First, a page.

Serious Mental Disorders Not Getting Treated

By Splete, Heidi | Clinical Psychiatry News, July 2004 | Go to article overview

Serious Mental Disorders Not Getting Treated


Splete, Heidi, Clinical Psychiatry News


Reallocation of treatment resources would have the greatest impact on the unmet needs of people with serious mental illness around the world, according to recent data from the WHO World Mental Health Survey Consortium.

The survey of 60,463 community-dwelling adults in 14 countries showed that many people with serious disorders remain untreated, while most people with subthreshold disorders receive care.

The consortium sought to assess the extent and severity of untreated mental illness worldwide, especially in less developed countries, using face-to-face household surveys based on the World Mental Health version of the World Health Organization Composite International Diagnostic Interview and the DSM-IV (JAMA 291[21]:2581-90, 2004).

The United States as a whole had the highest prevalence of adults with any mental disorder (26.4%), possibly because Americans are most likely to be diagnosed. The city of Shanghai, China, had the lowest (4.3%).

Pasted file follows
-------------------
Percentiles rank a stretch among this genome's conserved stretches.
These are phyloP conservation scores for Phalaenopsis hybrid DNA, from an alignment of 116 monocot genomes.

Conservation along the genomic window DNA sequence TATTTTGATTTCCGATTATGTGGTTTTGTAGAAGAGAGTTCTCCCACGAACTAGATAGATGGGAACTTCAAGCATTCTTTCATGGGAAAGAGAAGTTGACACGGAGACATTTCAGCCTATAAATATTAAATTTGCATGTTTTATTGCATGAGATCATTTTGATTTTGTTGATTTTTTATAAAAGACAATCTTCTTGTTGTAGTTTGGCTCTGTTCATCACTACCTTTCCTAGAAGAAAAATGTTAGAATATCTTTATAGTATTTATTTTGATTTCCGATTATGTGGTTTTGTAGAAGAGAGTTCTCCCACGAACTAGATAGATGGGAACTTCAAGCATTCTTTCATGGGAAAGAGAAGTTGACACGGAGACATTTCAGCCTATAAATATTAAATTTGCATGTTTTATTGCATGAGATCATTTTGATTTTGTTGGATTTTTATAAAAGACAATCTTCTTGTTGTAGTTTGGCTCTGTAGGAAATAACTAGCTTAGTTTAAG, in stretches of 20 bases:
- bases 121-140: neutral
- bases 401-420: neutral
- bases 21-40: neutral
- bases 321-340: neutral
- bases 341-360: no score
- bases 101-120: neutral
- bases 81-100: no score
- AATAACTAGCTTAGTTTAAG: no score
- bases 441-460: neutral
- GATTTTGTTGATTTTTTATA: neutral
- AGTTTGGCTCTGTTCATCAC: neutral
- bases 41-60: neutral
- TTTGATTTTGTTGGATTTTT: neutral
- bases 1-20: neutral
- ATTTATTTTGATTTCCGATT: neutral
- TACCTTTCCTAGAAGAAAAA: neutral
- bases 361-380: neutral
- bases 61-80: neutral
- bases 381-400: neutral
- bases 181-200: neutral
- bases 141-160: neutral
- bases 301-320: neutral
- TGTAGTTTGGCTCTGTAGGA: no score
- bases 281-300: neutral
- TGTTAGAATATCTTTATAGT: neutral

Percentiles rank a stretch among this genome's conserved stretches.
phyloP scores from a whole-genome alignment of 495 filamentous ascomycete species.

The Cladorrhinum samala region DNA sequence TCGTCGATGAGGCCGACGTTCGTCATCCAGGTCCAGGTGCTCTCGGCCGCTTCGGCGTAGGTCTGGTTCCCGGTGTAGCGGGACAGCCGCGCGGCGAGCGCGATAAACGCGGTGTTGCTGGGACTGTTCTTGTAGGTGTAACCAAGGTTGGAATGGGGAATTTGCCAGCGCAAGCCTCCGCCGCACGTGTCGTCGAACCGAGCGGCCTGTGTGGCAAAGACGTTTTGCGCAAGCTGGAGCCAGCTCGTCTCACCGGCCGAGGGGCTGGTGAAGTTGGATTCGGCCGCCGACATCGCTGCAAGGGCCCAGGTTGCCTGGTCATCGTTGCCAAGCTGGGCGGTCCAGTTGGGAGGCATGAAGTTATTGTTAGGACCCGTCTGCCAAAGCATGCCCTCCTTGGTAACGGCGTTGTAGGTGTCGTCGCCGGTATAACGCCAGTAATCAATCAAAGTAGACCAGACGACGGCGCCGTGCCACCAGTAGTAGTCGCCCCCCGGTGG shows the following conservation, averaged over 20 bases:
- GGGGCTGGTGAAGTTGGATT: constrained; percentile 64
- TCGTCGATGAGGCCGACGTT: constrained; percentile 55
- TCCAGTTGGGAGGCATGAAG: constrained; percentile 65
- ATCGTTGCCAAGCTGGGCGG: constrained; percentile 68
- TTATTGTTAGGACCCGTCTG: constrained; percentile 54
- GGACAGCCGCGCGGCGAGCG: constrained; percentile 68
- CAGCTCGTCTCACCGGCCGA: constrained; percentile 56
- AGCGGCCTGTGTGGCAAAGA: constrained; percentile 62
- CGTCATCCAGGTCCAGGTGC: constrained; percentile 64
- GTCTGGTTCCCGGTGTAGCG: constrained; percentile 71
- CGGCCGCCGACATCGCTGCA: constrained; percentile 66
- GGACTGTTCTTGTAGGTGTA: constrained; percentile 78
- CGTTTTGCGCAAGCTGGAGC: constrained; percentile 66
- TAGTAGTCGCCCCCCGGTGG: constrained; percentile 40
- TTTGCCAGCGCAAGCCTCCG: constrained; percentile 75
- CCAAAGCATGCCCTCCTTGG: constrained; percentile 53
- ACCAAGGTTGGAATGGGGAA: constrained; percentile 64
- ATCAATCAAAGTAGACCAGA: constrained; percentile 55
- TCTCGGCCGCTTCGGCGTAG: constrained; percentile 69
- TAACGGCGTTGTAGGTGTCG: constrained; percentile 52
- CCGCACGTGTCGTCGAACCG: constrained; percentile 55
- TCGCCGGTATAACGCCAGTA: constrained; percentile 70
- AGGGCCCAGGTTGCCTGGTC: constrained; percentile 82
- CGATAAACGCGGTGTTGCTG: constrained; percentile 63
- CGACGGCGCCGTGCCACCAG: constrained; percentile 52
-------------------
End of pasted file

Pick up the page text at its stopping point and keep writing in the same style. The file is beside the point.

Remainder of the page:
Anxiety disorders were the most common forms of mental illness in all countries except the Ukraine, where mood disorders were the most common.

When asked to comment on the survey, Dr. Rodrigo A. Munoz said the high prevalence in the United States is attributable at least in part to the greater awareness of Americans about mental illness. In addition, Americans are more interested in seeking treatment, especially if their condition affects their productivity and well-being.

Overall, the proportion of survey respondents with a serious disorder ranged from 0.4% in Nigeria to 7.7% in the United States. The proportion of survey respondents with a moderate disorder ranged from 0.5% in Nigeria to 9.4% in the United States, and the proportion with a mild disorder ranged from 1.8% in Shanghai, China, to 9.7% in France.

In most countries, most people receiving care had subthreshold disorders, defined as mild cases and noncases; the latter failed to meet DSM-IV criteria. …

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